In order to support the digital transformation and provide the best end-user experience, Identity and Access Management (IAM), a frequently overlooked component of the IT system, must become the first security control. The traditional network perimeter that companies previously relied on is insufficient in the digital world.
The viability of remote and hybrid work methods was established in 2021. While some enterprises found it easier than others, the majority of businesses were able to develop workarounds to allow for remote employment (at least, for many fields). Businesses expedited digital transformation initiatives like cloud migration in an effort to retain staff productivity. Many of the initial temporary adjustments have already been made permanent.
Spotlight on identity and security
The average overall price of a data breach grew by 10% to $4.24 million in 2021, making it the most expensive data breach in history, per the findings by IBM titled “IBM Report: Cost of a Data Breach Hits Record High During Pandemic”. When remote working was thought to have contributed to the breach, costs increased even further. Employers must base their security strategy on the reality that remote and hybrid work arrangements are now widespread.
Security tools and VPN services alone are not sufficient to protect remote workers’ access to sensitive applications and data. It also involves controlling who has access to particular data and ensuring they can only access the data they are authorized. Even though the sort of device or connection that remote workers use to log in may not be under control, firms can still impose restrictions on the kinds of data or programs that a particular identity or role is allowed to access in a given circumstance.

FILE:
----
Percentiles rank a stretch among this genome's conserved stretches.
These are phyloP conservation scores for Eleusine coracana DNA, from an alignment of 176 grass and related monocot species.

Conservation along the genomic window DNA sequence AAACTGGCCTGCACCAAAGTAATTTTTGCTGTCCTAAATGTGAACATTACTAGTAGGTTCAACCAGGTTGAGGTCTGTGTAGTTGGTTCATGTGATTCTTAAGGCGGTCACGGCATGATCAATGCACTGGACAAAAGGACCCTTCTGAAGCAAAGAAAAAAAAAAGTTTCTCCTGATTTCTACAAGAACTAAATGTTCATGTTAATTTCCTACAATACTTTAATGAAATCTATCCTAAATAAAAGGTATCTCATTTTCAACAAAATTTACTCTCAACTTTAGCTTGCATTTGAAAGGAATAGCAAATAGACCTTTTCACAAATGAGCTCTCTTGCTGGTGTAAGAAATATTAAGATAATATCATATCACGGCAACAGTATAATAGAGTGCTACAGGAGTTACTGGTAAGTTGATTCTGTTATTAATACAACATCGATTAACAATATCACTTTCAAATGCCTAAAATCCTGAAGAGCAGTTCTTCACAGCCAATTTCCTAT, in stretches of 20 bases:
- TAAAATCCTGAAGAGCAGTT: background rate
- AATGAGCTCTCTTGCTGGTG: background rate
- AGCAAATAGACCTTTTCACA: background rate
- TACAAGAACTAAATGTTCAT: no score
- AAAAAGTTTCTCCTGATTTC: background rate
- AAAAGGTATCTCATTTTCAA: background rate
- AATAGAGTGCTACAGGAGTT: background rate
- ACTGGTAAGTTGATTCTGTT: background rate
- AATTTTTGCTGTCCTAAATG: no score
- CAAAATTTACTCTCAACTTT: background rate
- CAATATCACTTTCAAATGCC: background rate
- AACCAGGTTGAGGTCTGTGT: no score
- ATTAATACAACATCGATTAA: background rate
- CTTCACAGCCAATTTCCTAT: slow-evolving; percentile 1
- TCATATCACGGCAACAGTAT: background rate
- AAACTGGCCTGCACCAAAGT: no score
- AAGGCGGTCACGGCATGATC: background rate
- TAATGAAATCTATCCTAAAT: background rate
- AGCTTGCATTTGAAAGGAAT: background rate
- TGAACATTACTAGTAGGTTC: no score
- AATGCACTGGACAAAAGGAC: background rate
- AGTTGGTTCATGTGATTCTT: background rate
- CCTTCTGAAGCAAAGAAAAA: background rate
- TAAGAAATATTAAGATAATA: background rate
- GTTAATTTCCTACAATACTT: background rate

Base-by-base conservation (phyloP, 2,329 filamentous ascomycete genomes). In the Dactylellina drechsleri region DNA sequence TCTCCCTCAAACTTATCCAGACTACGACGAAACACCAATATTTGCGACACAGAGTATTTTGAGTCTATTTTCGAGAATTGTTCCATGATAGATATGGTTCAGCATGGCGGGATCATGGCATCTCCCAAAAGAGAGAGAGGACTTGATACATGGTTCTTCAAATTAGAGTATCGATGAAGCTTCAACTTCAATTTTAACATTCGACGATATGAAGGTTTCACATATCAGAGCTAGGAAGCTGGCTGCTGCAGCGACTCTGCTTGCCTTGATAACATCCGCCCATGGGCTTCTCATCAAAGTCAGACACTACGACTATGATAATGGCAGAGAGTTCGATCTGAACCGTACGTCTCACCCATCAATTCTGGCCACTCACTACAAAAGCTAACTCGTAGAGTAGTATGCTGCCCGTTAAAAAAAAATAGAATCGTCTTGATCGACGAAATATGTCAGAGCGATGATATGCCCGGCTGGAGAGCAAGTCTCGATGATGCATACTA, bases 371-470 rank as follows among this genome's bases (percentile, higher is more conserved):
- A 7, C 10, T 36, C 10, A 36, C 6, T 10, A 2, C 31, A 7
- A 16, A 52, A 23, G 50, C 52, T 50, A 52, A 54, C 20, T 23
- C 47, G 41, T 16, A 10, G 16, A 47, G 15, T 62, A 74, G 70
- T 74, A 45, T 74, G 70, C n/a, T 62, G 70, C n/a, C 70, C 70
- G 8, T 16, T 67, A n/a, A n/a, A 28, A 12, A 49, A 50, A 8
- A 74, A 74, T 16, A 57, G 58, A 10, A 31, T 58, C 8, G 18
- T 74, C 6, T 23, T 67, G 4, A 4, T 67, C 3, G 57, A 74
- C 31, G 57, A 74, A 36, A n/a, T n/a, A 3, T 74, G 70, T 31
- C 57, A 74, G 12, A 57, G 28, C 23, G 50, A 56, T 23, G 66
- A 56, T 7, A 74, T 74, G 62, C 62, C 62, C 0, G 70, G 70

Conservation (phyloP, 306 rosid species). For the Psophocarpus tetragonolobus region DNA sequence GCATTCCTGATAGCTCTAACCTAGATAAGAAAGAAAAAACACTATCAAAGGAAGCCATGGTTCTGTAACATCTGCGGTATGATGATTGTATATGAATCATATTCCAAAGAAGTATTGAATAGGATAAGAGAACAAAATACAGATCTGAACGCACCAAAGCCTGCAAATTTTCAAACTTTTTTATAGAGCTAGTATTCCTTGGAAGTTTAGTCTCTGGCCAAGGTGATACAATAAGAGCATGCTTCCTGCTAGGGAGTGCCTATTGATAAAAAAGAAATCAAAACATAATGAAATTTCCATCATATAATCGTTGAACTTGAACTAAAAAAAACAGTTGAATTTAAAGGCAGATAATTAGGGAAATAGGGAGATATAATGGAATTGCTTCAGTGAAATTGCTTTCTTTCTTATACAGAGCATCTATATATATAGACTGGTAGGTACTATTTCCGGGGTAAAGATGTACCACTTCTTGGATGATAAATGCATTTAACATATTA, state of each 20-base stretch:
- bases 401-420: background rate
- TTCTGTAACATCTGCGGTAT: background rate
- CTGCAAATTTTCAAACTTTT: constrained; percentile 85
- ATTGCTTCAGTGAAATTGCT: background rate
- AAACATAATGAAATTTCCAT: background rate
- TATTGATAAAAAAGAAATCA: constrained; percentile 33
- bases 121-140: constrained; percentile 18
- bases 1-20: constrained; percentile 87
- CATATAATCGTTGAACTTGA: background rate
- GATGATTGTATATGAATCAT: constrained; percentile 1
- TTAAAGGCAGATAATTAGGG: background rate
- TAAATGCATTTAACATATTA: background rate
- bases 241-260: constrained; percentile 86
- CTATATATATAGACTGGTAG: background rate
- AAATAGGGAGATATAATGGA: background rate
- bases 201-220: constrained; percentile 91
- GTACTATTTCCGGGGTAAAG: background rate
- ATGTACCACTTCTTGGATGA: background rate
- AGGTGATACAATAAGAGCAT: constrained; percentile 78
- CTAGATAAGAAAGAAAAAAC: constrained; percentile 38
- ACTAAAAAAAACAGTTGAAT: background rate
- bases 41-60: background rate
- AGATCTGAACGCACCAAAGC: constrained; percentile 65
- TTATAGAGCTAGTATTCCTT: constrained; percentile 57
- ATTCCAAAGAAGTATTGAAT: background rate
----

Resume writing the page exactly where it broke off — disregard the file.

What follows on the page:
The guiding principles in this situation are Zero Trust and least privilege access. Only those with the proper level of access to the proper resources have the least privilege access.
Identity is the brand-new border
In other words, each user’s identity is effectively the perimeter of the new distributed organization that needs to be protected. The fact that corporate systems must be accessible to employees 24/7 from any location, as well as increasingly to business partners and consumers, presents a tremendous problem for security personnel.
All in all, identity management that is unprecedentedly sophisticated is necessary to guarantee that all user identities are rigorously authenticated continuously while not adversely affecting the user experience.
A challenging request, to be sure; the Zero Trust paradigm is gaining ground as a means of achieving it. The phrase, which Forrester Research first used, simply calls for ensuring that the appropriate individuals have the proper level of access to the resources they require to carry out their lawful activities and that their access rights are continually evaluated and confirmed. Zero Trust also demands that this be accomplished without unduly confusing the user community.
The management of identification is, therefore, at the heart of the Zero Trust concept. IT departments must have precise visibility into who requires access to what resources and control over how that access changes during a user’s lifecycle.
Safeguarding the new perimeter
The pandemic accelerated many businesses’ efforts to shift digitally. The benefit is that less than a year was needed to complete what may have taken two to four years, increasing production, efficiency, and cost savings.
Enterprises have now had time to contemplate the past and assess what has worked and what hasn’t, as well as what may be improved over the long run. This includes examining identity management practices and what needs to be improved. Companies may want to consider cloud-based IGA as part of their security strategy because identity is the new perimeter.